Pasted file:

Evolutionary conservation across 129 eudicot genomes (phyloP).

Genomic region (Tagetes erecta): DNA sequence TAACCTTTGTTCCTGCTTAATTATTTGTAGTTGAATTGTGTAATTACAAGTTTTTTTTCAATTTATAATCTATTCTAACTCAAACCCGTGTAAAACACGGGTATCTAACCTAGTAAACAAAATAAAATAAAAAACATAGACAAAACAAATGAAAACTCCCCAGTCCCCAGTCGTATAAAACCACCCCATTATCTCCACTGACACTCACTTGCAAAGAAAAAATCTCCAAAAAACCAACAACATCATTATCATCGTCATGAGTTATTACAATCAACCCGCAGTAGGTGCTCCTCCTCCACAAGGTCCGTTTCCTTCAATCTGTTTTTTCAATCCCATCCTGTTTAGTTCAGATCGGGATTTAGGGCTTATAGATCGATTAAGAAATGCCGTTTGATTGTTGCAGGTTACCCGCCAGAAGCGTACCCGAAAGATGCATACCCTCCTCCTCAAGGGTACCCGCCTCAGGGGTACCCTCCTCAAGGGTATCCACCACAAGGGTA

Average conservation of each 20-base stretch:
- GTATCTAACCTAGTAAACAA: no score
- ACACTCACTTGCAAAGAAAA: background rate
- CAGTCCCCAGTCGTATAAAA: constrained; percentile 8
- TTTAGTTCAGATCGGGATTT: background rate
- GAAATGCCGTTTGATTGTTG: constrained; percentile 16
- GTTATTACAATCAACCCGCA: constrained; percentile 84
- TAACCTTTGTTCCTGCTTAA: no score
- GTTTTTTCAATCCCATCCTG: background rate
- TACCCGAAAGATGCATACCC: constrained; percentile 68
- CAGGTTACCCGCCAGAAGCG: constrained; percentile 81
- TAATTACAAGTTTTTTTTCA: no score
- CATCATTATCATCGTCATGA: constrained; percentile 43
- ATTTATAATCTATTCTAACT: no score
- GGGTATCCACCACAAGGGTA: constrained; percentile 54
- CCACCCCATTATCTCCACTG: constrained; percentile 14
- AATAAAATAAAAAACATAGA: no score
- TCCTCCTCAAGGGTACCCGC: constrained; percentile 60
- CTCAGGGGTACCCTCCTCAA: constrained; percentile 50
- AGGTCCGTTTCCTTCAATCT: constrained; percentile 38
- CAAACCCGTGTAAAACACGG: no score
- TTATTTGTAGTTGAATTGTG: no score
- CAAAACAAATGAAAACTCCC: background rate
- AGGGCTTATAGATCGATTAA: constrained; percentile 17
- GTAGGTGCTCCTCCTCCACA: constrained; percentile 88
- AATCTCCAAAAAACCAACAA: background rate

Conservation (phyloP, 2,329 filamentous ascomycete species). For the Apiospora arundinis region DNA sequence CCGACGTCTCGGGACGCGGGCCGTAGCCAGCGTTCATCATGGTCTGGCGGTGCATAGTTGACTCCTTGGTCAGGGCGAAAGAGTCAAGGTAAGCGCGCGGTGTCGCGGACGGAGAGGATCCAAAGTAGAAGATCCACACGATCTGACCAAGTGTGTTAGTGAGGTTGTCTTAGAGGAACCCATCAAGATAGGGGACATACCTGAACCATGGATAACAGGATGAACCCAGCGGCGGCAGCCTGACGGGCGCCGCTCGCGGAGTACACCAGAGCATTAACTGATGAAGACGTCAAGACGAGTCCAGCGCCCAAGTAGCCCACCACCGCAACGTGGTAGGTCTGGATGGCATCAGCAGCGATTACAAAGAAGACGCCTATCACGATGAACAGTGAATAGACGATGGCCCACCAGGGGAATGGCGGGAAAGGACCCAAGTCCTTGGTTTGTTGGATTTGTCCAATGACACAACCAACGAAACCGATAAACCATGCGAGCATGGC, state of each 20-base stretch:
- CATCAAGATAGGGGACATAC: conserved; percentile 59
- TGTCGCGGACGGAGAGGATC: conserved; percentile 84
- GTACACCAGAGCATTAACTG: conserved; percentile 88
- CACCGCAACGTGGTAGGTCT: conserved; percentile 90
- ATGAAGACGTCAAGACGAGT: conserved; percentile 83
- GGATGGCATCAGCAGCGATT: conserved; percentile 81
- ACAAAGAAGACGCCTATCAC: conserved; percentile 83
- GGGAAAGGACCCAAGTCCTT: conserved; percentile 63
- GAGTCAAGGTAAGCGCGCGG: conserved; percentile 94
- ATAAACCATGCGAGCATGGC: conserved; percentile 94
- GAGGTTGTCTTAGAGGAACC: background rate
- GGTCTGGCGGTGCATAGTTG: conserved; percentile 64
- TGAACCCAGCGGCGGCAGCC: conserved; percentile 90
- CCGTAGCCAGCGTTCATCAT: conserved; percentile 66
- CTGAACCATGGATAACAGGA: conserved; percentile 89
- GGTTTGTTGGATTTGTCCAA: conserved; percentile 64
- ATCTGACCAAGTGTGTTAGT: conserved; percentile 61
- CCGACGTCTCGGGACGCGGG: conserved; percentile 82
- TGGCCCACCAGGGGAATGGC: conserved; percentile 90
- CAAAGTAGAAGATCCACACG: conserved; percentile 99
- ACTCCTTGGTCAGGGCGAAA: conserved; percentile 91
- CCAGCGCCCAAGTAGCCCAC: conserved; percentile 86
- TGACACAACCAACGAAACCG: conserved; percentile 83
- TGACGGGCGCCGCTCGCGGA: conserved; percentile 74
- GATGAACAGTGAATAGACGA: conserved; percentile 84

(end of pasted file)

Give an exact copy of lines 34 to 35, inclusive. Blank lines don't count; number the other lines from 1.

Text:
- ATGAAGACGTCAAGACGAGT: conserved; percentile 83
- GGATGGCATCAGCAGCGATT: conserved; percentile 81